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Midstate high schoolers appreciate the Music of Friends - abc27 WHTM

Midstate high schoolers appreciate the Music of Friends

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It's not the kind of music most teenagers listen to. But, for student musicians from five midstate high schools, it's what they came to hear at Cumberland Valley High School. It's called Chamber Music; classical music composed for a small group of instruments instead of a full orchestra.

Peter Sirotin, Artistic Director for Market Square Concerts, the sponsor of the concert, noted the difference between orchestral and chamber music: "While orchestral music is a large party with colors, vibrancy and full of life and energy," he explained. " chamber music is like a gathering of friends."

The concert and lecture featured the Linden String Quartet with clarinetist Christopher Grymes. Between musical selections, the musicians discussed their instruments with the students and demonstrated how they work in chamber music compositions.

"For those of you not familiar with the cello," explained Felix, holding his cello to the audience. "It has, actually, the same strings as the viola, just all an octave lower."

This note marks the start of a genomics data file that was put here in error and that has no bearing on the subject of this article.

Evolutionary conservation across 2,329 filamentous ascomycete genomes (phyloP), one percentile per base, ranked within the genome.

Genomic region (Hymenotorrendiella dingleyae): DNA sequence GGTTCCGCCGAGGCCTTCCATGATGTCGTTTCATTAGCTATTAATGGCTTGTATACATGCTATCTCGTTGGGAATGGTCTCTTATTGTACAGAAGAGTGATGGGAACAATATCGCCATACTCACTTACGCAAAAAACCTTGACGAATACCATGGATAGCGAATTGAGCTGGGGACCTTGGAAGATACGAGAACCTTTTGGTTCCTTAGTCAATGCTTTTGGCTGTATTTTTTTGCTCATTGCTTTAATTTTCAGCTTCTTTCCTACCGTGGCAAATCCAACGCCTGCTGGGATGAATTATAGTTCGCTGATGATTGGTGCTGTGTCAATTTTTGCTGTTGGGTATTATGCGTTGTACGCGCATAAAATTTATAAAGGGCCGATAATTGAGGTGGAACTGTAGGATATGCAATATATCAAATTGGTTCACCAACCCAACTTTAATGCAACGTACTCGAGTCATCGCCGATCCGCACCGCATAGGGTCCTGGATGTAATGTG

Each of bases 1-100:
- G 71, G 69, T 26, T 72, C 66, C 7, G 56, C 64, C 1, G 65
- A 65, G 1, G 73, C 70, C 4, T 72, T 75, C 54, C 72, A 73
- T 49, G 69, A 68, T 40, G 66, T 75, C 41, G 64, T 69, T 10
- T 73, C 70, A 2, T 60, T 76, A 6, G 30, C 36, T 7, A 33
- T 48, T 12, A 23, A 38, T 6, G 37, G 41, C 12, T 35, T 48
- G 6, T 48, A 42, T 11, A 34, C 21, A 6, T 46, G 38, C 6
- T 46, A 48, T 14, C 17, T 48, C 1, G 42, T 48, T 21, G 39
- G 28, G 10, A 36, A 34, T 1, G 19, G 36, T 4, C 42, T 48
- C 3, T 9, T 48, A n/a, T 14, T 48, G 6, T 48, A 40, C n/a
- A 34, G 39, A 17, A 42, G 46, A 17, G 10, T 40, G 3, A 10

Clarinetist Christopher Grymes played sample of different playing sounds. "If I play very deep and low on my instrument," he said, "it ends up being this barrel-chested sound."

The educational outreach program was sponsored by Market Square Concerts in collaboration with Harrisburg Symphony, aimed at getting more young people to appreciate this style of music.

Catherine Cosbey, one of two violinists in the quartet, said their program is aimed at young people already involved in music, but who are not sure how far they want to go with it in their future. "We hope we can share with them some of the reasons why music can be such a profoundly important thing in your life," she said.

Cumberland Valley Sophomore Victoria Re, first violin in the school orchestra, was one of those students impressed with what she saw and heard from the professional musicians on stage. "Whenever we play," she explained, "we always think, oh, maybe we're not good enough. But, watching them, I think it gives us more confidence about how we can play."

Re's classmate, Ty Stoner, viola player with the school orchestra, agreed.

"It really changes your perspective of how good you can be and where you can go with your instrument," he said.

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